As in all cases, it is my opinion that playing golf instinctively and without too much thinking leads to better results and shot-making, whether on full shots or with the flat stick. In simplest terms, we probably overthought it and got away from our natural golf games.
The Course Architecture of William Langford and Theodore Moreau at Lawsonia’s Links Course:
The Langford Shield was started last year as a celebration of the significant contributions made to golf course architecture by the early-1900’s design team of William Langford and Theodore Moreau.
Langford, especially, has become one of the early American course designers whose work has become more heralded as time has gone on, and the Links course at The Golf Courses of Lawsonia is said to be his most in-tact work.
As written about for GolfClubAtlas, and discussed at the Langford Shield event by the leading Lawsonia historian Dan Moore, the integrity of the Links course has faced considerable challenges throughout the past 85 years, but with the help of course architect Ron Forse and Lawsonia Superintendent Mike Berwick has been successfully restored beautifully!
As is the case with many classic links courses, trees began infringing on the playing surface over the years, and it has taken monumental efforts to clear them to allow the clean design of Langford and Moreau’s work to resurface.
One terrific example of this is on the all-world par five thirteenth hole (568 yards from the tips), shown below just four years ago vs. present times:
I admittedly have a photograph of the thirteenth from 2011 hanging on the wall in my office. It was absolutely beautiful with all the trees (and really tough to hit the green, which it still is), but did not play the way it was meant to be played.
The 154-yard par three fourteenth received similar treatment:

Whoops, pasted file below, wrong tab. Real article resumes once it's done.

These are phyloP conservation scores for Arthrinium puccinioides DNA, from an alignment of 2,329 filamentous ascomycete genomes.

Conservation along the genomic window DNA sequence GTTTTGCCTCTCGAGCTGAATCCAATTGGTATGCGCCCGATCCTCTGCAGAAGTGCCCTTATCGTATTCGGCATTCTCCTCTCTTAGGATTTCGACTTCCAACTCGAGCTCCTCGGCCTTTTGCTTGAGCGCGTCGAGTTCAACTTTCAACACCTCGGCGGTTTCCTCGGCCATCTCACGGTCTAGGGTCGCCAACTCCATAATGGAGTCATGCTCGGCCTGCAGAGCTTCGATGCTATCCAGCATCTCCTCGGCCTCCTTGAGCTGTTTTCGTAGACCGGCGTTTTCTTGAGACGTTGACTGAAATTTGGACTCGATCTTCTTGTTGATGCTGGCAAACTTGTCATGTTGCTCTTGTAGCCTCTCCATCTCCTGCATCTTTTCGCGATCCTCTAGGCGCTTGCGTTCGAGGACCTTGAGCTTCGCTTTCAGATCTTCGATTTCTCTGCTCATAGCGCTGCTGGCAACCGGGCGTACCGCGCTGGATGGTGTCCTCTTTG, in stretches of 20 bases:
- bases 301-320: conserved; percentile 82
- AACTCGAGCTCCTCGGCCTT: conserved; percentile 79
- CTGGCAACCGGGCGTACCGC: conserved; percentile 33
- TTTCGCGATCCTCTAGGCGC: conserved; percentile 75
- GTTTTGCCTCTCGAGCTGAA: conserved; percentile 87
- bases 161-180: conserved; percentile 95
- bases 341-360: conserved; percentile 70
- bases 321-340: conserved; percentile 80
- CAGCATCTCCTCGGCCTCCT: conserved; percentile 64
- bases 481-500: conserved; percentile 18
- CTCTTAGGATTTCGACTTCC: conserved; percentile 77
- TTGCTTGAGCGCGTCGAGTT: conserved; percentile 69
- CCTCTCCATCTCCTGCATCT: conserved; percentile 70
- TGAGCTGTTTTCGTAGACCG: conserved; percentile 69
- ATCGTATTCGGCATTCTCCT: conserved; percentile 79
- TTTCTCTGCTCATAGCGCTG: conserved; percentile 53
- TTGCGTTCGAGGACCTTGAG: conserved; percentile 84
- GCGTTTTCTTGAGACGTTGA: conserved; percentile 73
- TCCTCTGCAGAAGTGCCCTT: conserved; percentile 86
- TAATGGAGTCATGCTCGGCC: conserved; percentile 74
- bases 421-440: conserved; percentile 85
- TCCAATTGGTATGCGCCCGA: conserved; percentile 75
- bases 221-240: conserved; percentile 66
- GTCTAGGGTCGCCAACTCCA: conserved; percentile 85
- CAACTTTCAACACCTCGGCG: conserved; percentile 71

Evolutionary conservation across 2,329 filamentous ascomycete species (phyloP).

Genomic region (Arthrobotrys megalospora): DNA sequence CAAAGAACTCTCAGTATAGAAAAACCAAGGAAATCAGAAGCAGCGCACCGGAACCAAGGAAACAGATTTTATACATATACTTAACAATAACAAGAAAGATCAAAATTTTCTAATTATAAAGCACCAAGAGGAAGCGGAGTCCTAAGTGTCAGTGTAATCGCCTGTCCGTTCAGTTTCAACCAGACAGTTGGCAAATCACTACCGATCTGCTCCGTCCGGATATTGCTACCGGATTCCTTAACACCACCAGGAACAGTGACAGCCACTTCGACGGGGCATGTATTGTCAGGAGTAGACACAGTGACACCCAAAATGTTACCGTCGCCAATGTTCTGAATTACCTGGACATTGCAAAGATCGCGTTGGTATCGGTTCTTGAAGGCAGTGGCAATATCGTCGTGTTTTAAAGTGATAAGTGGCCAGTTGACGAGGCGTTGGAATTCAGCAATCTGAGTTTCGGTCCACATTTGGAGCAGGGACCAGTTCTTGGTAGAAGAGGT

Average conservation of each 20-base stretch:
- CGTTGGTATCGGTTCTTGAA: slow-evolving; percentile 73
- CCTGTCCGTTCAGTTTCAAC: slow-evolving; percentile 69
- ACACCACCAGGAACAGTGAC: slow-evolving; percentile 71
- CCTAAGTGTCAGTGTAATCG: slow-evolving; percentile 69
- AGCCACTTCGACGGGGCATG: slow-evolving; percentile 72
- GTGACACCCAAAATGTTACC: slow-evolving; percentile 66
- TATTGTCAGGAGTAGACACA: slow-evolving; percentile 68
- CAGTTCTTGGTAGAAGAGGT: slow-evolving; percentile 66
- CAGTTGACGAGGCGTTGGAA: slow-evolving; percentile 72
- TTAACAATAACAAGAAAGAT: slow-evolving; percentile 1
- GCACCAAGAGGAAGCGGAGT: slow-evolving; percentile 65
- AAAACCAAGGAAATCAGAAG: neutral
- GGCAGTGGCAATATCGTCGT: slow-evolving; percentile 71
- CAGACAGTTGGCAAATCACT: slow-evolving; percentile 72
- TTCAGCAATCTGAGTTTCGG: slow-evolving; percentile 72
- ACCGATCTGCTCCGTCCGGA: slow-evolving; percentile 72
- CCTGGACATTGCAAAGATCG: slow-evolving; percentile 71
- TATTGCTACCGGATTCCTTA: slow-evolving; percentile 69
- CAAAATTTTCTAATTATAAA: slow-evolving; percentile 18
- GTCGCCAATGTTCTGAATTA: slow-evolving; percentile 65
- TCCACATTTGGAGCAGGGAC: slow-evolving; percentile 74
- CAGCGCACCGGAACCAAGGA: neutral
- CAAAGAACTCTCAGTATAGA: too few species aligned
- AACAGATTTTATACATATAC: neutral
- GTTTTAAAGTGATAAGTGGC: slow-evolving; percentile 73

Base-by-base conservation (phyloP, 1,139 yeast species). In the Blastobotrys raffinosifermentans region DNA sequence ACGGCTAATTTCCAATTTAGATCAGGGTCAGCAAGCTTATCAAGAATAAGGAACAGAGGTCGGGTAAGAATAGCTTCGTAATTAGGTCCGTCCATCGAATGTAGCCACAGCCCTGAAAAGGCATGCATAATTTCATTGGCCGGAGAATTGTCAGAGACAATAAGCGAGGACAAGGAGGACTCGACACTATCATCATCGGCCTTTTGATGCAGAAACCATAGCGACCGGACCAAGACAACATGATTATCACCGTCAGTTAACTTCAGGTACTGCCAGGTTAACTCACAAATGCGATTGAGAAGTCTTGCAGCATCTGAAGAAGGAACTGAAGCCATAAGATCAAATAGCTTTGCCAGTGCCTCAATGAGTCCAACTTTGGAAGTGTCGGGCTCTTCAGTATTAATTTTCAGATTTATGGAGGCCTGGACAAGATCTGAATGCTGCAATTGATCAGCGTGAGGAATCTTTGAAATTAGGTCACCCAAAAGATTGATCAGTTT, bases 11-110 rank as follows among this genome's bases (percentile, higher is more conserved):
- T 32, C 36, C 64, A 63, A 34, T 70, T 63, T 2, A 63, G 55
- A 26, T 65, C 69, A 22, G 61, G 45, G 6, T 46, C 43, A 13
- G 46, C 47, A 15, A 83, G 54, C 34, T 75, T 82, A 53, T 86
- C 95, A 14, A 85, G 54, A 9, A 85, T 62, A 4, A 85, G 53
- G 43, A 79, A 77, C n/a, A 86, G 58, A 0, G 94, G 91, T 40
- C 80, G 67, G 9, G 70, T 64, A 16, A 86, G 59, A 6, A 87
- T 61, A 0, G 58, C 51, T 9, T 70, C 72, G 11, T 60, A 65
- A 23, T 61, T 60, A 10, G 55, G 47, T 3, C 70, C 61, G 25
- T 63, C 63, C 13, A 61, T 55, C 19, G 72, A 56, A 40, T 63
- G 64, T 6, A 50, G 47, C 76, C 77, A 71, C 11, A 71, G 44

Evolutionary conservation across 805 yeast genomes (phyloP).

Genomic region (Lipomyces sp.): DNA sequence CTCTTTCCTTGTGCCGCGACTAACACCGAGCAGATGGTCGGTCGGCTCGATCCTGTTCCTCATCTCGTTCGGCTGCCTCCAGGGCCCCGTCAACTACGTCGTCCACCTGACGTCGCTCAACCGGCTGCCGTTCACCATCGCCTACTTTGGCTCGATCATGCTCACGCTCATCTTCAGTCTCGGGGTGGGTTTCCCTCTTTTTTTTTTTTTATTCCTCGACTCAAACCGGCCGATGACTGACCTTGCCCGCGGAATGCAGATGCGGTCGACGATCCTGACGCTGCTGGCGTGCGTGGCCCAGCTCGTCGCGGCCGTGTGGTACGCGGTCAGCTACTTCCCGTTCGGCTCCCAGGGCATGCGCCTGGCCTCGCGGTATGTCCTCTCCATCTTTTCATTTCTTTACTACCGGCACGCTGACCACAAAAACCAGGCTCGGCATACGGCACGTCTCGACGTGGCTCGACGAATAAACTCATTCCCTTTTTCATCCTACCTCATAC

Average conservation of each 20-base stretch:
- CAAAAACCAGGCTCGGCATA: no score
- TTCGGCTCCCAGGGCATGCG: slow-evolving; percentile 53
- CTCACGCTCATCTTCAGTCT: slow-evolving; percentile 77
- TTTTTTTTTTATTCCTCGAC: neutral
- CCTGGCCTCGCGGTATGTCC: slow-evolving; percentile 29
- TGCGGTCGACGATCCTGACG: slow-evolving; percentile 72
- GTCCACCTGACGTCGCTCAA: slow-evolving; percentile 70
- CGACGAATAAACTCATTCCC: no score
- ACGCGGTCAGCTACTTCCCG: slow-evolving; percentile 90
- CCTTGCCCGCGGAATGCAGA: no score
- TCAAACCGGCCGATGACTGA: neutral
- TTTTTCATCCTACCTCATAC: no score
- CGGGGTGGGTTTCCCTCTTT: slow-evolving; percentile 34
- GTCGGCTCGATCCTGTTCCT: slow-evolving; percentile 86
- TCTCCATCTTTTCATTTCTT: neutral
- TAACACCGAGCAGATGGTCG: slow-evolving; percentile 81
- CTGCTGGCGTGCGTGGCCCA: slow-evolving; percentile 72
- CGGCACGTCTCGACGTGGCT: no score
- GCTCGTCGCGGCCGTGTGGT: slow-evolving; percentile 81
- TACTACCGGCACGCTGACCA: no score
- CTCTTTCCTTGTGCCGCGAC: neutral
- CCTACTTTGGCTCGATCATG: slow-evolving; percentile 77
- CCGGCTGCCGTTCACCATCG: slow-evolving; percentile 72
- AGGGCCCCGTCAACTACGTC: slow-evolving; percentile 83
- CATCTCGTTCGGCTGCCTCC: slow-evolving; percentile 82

The fourteenth is no longer a knee-knocking short par three where the golfer is thinking to themselves: “Do not go left, right or long in to the woods,” but instead is a short one-shotter where the contours of the green are in plain view, and where proximity to the pin is key to having any chance of two-putting this tremendously canted putting surface.
The tricks it plays with golfers’ minds were restored to the way they were meant to be. This is the genius in what Forse, Berwick and the Oliphant team have been doing to bring our country’s number 71 rated classic course back to its full glory, and I for one love it.
Other courses have attempted similar restoration/Langford-izing projects with the team’s designs, most notably Westmoor Country Club, Ozaukee Country Club and West Bend Country Club, but Lawsonia has what I believe is the preeminent track [that I have played] by the Langford/Moreau team.
Westmoor Country Club’s original course was 27 holes designed by Lloyd Fitzgerald in 1927. When Interstate 94 was routed through part of the land in the 1950’s, Langford was brought in to make it a complete 18-hole course. The holes he designed (the fourth thru eighth) were so strong that David Gill was brought in in 1973 to try to strengthen the first, tenth, and fifteenth thru eighteenth. A much larger renovation was then completed by Lohmann in 2008/2009 to make the course more Langford-like. I think the project turned out very well, but the Langford holes are still head and shoulders above anything anyone else has been able to do.
Ozaukee Country Club is another strong Langford design, although it does not have the same level of intensity that the Links course at Lawsonia puts forth: The elevation changes are not as severe, the greens and mounding are to a much smaller amplitude, but the strategy required to score and the importance of shots on and around the green are similar.
West Bend Country Club’s front nine, designed by Langford in 1928, is absolutely spectacular, and the back nine was added in 1956 to try to make a unified course that looks and feels fluent. They did a fantastic job, as well, and the back nine is a fun and well thought out track, but again very little can compare to the original design of William Langford. The vision and execution on holes six thru nine, especially, is simply exceptional.
The work that Lawsonia, Forse, Berwick and Oliphant have done on the Links course at Lawsonia proves that it does not always take a massive overhaul to make a huge difference on a links-style course, but instead a lot of passion and a strong commitment to the basic rules that Langford set in place originally. The foresight and design excellence in his work nearly a century ago is still seminal to the links designs seen in the work of golf course design stalwarts like Coore/Crenshaw, Tom Doak and others these days.
When starting with an exceptional Langford [or any other world-class design team] course, it just goes to show that recognition of what’s there and a commitment to restoring it with respect to strategic intentions is the key to a great outcome.